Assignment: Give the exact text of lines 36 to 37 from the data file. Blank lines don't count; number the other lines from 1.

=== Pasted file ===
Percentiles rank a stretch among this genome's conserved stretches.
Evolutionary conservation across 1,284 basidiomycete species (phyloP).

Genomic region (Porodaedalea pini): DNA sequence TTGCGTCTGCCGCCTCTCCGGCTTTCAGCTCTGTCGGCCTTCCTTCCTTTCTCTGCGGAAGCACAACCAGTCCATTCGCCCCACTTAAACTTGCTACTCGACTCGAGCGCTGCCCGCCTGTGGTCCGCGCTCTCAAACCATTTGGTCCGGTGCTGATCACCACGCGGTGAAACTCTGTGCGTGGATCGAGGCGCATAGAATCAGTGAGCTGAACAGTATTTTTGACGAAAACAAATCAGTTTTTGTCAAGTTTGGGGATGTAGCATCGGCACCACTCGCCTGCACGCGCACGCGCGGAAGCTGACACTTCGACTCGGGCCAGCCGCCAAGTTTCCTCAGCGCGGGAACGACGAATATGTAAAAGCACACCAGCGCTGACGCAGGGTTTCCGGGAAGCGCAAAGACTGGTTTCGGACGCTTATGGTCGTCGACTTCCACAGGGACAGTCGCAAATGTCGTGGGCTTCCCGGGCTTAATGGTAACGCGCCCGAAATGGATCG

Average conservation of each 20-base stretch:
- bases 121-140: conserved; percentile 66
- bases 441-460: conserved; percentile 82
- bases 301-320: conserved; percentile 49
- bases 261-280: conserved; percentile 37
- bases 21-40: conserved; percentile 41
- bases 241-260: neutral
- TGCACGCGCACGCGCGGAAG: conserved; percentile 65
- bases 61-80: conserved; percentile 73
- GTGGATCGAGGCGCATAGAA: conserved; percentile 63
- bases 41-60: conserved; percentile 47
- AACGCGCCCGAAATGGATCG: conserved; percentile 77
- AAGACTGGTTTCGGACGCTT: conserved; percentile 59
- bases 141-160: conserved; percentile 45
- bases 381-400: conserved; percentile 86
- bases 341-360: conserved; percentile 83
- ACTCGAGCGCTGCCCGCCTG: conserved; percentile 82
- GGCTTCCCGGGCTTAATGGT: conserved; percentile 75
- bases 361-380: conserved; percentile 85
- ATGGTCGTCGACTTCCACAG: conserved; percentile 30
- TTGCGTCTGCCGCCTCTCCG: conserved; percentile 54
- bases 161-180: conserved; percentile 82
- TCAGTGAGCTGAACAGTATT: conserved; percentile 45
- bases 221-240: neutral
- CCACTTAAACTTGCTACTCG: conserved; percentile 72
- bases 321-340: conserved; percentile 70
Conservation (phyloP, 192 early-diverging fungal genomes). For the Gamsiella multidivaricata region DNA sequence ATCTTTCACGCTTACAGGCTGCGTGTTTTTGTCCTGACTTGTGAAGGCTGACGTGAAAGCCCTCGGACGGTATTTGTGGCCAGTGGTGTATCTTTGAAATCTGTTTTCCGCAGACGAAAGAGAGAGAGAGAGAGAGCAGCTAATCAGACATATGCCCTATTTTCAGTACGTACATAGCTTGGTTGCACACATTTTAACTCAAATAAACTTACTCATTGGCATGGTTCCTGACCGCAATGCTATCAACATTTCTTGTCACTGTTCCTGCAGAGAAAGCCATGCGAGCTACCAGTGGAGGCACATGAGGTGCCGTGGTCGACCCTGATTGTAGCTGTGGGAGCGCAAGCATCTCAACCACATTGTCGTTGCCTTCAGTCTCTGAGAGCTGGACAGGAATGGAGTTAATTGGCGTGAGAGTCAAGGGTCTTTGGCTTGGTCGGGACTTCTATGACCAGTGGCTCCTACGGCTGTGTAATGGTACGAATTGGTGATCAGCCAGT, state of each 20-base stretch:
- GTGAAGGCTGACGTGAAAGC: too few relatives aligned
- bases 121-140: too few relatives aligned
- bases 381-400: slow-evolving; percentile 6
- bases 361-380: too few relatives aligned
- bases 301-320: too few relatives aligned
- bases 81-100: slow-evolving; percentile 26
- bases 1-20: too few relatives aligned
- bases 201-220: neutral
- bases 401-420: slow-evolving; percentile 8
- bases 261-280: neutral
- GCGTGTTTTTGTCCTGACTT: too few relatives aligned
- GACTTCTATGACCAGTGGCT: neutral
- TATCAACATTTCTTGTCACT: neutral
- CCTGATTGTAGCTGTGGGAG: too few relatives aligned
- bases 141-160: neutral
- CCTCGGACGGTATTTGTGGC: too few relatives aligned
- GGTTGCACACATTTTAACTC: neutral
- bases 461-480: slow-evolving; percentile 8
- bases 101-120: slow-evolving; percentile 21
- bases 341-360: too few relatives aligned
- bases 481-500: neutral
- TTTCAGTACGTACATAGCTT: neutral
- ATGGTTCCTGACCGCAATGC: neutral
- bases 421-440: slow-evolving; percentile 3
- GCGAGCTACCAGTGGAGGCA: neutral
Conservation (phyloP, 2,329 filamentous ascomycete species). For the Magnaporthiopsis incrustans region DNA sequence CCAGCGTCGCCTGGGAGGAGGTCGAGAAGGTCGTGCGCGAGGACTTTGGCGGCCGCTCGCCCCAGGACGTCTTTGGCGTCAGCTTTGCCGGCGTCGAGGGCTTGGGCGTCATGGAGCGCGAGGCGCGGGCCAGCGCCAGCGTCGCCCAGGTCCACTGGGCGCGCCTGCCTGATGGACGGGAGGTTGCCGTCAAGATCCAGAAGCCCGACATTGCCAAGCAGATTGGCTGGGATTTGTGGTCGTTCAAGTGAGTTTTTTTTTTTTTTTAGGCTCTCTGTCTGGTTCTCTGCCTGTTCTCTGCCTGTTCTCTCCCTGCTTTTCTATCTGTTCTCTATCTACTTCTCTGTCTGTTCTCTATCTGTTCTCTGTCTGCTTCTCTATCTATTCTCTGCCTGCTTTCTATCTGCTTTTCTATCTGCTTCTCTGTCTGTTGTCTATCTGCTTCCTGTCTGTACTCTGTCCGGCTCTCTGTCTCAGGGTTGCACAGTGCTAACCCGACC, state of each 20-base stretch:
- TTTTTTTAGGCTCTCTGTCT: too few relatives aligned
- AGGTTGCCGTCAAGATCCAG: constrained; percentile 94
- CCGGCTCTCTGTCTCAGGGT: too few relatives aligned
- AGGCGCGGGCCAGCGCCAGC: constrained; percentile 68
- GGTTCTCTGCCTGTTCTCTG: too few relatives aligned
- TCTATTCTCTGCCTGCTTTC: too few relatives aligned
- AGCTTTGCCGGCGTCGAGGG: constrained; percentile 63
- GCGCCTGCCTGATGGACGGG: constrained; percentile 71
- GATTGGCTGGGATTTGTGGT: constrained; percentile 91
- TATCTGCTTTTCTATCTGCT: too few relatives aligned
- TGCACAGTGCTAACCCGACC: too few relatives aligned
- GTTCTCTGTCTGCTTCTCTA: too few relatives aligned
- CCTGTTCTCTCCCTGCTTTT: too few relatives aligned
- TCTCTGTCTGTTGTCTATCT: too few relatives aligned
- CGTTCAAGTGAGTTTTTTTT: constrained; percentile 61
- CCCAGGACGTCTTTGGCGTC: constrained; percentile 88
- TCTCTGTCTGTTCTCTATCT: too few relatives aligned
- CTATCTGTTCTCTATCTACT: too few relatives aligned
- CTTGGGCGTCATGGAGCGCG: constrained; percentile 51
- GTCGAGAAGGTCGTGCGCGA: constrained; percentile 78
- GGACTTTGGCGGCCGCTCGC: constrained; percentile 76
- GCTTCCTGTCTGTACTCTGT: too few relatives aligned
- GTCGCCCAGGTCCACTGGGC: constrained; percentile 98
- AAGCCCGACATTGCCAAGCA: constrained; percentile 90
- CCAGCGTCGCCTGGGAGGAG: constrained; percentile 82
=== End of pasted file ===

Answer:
- bases 81-100: slow-evolving; percentile 26
- bases 1-20: too few relatives aligned